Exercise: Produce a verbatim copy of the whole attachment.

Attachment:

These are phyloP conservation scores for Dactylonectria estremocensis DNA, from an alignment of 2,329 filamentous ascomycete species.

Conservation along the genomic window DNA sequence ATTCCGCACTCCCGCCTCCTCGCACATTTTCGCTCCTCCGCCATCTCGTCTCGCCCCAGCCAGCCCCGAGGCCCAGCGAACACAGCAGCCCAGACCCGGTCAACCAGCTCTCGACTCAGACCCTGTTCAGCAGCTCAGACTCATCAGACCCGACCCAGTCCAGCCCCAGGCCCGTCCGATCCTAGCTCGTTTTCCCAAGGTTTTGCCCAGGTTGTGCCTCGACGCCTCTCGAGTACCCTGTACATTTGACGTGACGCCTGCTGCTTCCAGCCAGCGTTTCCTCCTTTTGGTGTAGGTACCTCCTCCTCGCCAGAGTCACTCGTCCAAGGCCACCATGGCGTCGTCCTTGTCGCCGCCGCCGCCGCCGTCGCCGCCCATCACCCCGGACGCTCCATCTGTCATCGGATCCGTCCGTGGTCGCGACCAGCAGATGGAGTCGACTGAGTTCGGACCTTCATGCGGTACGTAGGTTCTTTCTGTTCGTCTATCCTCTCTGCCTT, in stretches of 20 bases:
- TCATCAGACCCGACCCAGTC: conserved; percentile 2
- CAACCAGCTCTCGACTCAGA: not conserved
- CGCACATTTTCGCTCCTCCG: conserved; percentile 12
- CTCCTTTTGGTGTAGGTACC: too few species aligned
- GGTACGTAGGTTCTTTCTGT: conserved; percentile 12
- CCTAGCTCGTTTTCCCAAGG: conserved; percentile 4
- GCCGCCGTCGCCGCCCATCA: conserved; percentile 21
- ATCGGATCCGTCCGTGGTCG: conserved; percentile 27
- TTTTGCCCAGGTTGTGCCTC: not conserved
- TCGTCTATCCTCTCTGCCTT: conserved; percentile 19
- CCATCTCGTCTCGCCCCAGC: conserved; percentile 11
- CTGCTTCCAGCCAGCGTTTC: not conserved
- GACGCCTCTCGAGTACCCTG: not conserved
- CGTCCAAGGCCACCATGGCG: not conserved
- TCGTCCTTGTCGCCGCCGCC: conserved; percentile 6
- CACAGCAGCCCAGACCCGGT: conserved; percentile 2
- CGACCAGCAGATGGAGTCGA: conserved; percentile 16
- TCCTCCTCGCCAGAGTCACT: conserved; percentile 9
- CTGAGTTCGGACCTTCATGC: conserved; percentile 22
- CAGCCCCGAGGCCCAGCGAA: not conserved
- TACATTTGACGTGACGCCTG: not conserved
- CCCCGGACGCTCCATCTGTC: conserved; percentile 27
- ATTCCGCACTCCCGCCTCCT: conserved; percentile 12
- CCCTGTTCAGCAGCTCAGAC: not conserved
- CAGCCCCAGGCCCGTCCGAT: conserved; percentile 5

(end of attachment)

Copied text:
These are phyloP conservation scores for Dactylonectria estremocensis DNA, from an alignment of 2,329 filamentous ascomycete species.

Conservation along the genomic window DNA sequence ATTCCGCACTCCCGCCTCCTCGCACATTTTCGCTCCTCCGCCATCTCGTCTCGCCCCAGCCAGCCCCGAGGCCCAGCGAACACAGCAGCCCAGACCCGGTCAACCAGCTCTCGACTCAGACCCTGTTCAGCAGCTCAGACTCATCAGACCCGACCCAGTCCAGCCCCAGGCCCGTCCGATCCTAGCTCGTTTTCCCAAGGTTTTGCCCAGGTTGTGCCTCGACGCCTCTCGAGTACCCTGTACATTTGACGTGACGCCTGCTGCTTCCAGCCAGCGTTTCCTCCTTTTGGTGTAGGTACCTCCTCCTCGCCAGAGTCACTCGTCCAAGGCCACCATGGCGTCGTCCTTGTCGCCGCCGCCGCCGCCGTCGCCGCCCATCACCCCGGACGCTCCATCTGTCATCGGATCCGTCCGTGGTCGCGACCAGCAGATGGAGTCGACTGAGTTCGGACCTTCATGCGGTACGTAGGTTCTTTCTGTTCGTCTATCCTCTCTGCCTT, in stretches of 20 bases:
- TCATCAGACCCGACCCAGTC: conserved; percentile 2
- CAACCAGCTCTCGACTCAGA: not conserved
- CGCACATTTTCGCTCCTCCG: conserved; percentile 12
- CTCCTTTTGGTGTAGGTACC: too few species aligned
- GGTACGTAGGTTCTTTCTGT: conserved; percentile 12
- CCTAGCTCGTTTTCCCAAGG: conserved; percentile 4
- GCCGCCGTCGCCGCCCATCA: conserved; percentile 21
- ATCGGATCCGTCCGTGGTCG: conserved; percentile 27
- TTTTGCCCAGGTTGTGCCTC: not conserved
- TCGTCTATCCTCTCTGCCTT: conserved; percentile 19
- CCATCTCGTCTCGCCCCAGC: conserved; percentile 11
- CTGCTTCCAGCCAGCGTTTC: not conserved
- GACGCCTCTCGAGTACCCTG: not conserved
- CGTCCAAGGCCACCATGGCG: not conserved
- TCGTCCTTGTCGCCGCCGCC: conserved; percentile 6
- CACAGCAGCCCAGACCCGGT: conserved; percentile 2
- CGACCAGCAGATGGAGTCGA: conserved; percentile 16
- TCCTCCTCGCCAGAGTCACT: conserved; percentile 9
- CTGAGTTCGGACCTTCATGC: conserved; percentile 22
- CAGCCCCGAGGCCCAGCGAA: not conserved
- TACATTTGACGTGACGCCTG: not conserved
- CCCCGGACGCTCCATCTGTC: conserved; percentile 27
- ATTCCGCACTCCCGCCTCCT: conserved; percentile 12
- CCCTGTTCAGCAGCTCAGAC: not conserved
- CAGCCCCAGGCCCGTCCGAT: conserved; percentile 5